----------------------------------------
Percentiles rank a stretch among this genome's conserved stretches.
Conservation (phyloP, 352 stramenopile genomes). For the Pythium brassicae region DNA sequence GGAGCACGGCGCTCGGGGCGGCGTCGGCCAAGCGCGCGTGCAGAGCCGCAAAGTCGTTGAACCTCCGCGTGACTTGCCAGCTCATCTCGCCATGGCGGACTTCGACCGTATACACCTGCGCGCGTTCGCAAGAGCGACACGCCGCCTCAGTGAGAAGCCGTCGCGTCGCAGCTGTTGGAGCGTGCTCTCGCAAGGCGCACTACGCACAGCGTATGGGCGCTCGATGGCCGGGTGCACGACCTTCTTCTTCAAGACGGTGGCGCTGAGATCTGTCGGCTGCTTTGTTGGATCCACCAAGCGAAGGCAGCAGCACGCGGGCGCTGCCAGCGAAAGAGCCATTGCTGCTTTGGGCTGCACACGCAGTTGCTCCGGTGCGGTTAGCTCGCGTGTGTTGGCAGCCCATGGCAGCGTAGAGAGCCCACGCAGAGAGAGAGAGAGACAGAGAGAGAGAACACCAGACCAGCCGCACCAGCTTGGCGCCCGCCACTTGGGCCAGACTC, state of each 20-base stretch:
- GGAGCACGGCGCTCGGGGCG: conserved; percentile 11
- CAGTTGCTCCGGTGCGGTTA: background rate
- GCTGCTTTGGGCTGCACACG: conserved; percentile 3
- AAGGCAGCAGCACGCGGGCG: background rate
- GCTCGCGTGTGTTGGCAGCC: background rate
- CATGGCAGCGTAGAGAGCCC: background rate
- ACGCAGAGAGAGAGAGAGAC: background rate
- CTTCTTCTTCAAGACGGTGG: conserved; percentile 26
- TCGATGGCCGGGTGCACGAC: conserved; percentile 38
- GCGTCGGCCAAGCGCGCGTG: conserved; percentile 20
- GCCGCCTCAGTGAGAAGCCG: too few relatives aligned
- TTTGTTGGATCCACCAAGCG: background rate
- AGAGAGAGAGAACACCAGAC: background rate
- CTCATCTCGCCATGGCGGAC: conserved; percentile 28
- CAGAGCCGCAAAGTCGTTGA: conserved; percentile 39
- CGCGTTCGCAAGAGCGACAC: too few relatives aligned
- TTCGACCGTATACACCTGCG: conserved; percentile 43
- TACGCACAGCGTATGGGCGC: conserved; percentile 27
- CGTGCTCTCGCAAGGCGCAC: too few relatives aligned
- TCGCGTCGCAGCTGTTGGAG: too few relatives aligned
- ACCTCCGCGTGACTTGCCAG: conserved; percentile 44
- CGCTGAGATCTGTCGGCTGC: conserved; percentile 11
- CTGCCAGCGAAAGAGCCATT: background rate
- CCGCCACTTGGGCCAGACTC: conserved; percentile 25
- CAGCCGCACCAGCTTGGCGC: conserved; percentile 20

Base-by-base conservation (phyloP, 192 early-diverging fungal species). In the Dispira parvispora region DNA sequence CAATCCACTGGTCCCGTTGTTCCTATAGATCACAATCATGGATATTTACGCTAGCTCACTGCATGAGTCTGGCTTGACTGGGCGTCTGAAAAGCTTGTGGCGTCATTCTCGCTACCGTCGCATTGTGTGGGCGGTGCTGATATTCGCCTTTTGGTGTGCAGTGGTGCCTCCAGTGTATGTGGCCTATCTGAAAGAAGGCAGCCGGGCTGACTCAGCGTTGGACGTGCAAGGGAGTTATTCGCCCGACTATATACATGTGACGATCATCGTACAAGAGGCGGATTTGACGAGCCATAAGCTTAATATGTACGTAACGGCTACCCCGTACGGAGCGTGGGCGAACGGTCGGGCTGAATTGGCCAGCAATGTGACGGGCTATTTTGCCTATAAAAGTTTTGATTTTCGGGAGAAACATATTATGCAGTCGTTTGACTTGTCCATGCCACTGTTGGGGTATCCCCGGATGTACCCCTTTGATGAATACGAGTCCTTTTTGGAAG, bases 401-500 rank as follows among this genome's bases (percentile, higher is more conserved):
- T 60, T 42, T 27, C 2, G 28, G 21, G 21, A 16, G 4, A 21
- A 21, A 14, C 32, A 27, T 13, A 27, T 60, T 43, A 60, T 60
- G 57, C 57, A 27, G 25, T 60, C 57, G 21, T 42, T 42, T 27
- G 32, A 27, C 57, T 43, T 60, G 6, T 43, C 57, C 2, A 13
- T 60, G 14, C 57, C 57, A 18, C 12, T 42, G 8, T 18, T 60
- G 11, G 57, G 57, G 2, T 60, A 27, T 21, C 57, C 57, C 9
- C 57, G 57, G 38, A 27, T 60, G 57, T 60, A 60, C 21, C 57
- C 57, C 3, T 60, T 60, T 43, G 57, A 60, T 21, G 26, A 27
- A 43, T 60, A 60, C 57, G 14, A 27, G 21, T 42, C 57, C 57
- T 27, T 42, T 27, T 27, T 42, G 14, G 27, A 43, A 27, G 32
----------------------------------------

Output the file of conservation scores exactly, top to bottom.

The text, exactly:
Percentiles rank a stretch among this genome's conserved stretches.
Conservation (phyloP, 352 stramenopile genomes). For the Pythium brassicae region DNA sequence GGAGCACGGCGCTCGGGGCGGCGTCGGCCAAGCGCGCGTGCAGAGCCGCAAAGTCGTTGAACCTCCGCGTGACTTGCCAGCTCATCTCGCCATGGCGGACTTCGACCGTATACACCTGCGCGCGTTCGCAAGAGCGACACGCCGCCTCAGTGAGAAGCCGTCGCGTCGCAGCTGTTGGAGCGTGCTCTCGCAAGGCGCACTACGCACAGCGTATGGGCGCTCGATGGCCGGGTGCACGACCTTCTTCTTCAAGACGGTGGCGCTGAGATCTGTCGGCTGCTTTGTTGGATCCACCAAGCGAAGGCAGCAGCACGCGGGCGCTGCCAGCGAAAGAGCCATTGCTGCTTTGGGCTGCACACGCAGTTGCTCCGGTGCGGTTAGCTCGCGTGTGTTGGCAGCCCATGGCAGCGTAGAGAGCCCACGCAGAGAGAGAGAGAGACAGAGAGAGAGAACACCAGACCAGCCGCACCAGCTTGGCGCCCGCCACTTGGGCCAGACTC, state of each 20-base stretch:
- GGAGCACGGCGCTCGGGGCG: conserved; percentile 11
- CAGTTGCTCCGGTGCGGTTA: background rate
- GCTGCTTTGGGCTGCACACG: conserved; percentile 3
- AAGGCAGCAGCACGCGGGCG: background rate
- GCTCGCGTGTGTTGGCAGCC: background rate
- CATGGCAGCGTAGAGAGCCC: background rate
- ACGCAGAGAGAGAGAGAGAC: background rate
- CTTCTTCTTCAAGACGGTGG: conserved; percentile 26
- TCGATGGCCGGGTGCACGAC: conserved; percentile 38
- GCGTCGGCCAAGCGCGCGTG: conserved; percentile 20
- GCCGCCTCAGTGAGAAGCCG: too few relatives aligned
- TTTGTTGGATCCACCAAGCG: background rate
- AGAGAGAGAGAACACCAGAC: background rate
- CTCATCTCGCCATGGCGGAC: conserved; percentile 28
- CAGAGCCGCAAAGTCGTTGA: conserved; percentile 39
- CGCGTTCGCAAGAGCGACAC: too few relatives aligned
- TTCGACCGTATACACCTGCG: conserved; percentile 43
- TACGCACAGCGTATGGGCGC: conserved; percentile 27
- CGTGCTCTCGCAAGGCGCAC: too few relatives aligned
- TCGCGTCGCAGCTGTTGGAG: too few relatives aligned
- ACCTCCGCGTGACTTGCCAG: conserved; percentile 44
- CGCTGAGATCTGTCGGCTGC: conserved; percentile 11
- CTGCCAGCGAAAGAGCCATT: background rate
- CCGCCACTTGGGCCAGACTC: conserved; percentile 25
- CAGCCGCACCAGCTTGGCGC: conserved; percentile 20

Base-by-base conservation (phyloP, 192 early-diverging fungal species). In the Dispira parvispora region DNA sequence CAATCCACTGGTCCCGTTGTTCCTATAGATCACAATCATGGATATTTACGCTAGCTCACTGCATGAGTCTGGCTTGACTGGGCGTCTGAAAAGCTTGTGGCGTCATTCTCGCTACCGTCGCATTGTGTGGGCGGTGCTGATATTCGCCTTTTGGTGTGCAGTGGTGCCTCCAGTGTATGTGGCCTATCTGAAAGAAGGCAGCCGGGCTGACTCAGCGTTGGACGTGCAAGGGAGTTATTCGCCCGACTATATACATGTGACGATCATCGTACAAGAGGCGGATTTGACGAGCCATAAGCTTAATATGTACGTAACGGCTACCCCGTACGGAGCGTGGGCGAACGGTCGGGCTGAATTGGCCAGCAATGTGACGGGCTATTTTGCCTATAAAAGTTTTGATTTTCGGGAGAAACATATTATGCAGTCGTTTGACTTGTCCATGCCACTGTTGGGGTATCCCCGGATGTACCCCTTTGATGAATACGAGTCCTTTTTGGAAG, bases 401-500 rank as follows among this genome's bases (percentile, higher is more conserved):
- T 60, T 42, T 27, C 2, G 28, G 21, G 21, A 16, G 4, A 21
- A 21, A 14, C 32, A 27, T 13, A 27, T 60, T 43, A 60, T 60
- G 57, C 57, A 27, G 25, T 60, C 57, G 21, T 42, T 42, T 27
- G 32, A 27, C 57, T 43, T 60, G 6, T 43, C 57, C 2, A 13
- T 60, G 14, C 57, C 57, A 18, C 12, T 42, G 8, T 18, T 60
- G 11, G 57, G 57, G 2, T 60, A 27, T 21, C 57, C 57, C 9
- C 57, G 57, G 38, A 27, T 60, G 57, T 60, A 60, C 21, C 57
- C 57, C 3, T 60, T 60, T 43, G 57, A 60, T 21, G 26, A 27
- A 43, T 60, A 60, C 57, G 14, A 27, G 21, T 42, C 57, C 57
- T 27, T 42, T 27, T 27, T 42, G 14, G 27, A 43, A 27, G 32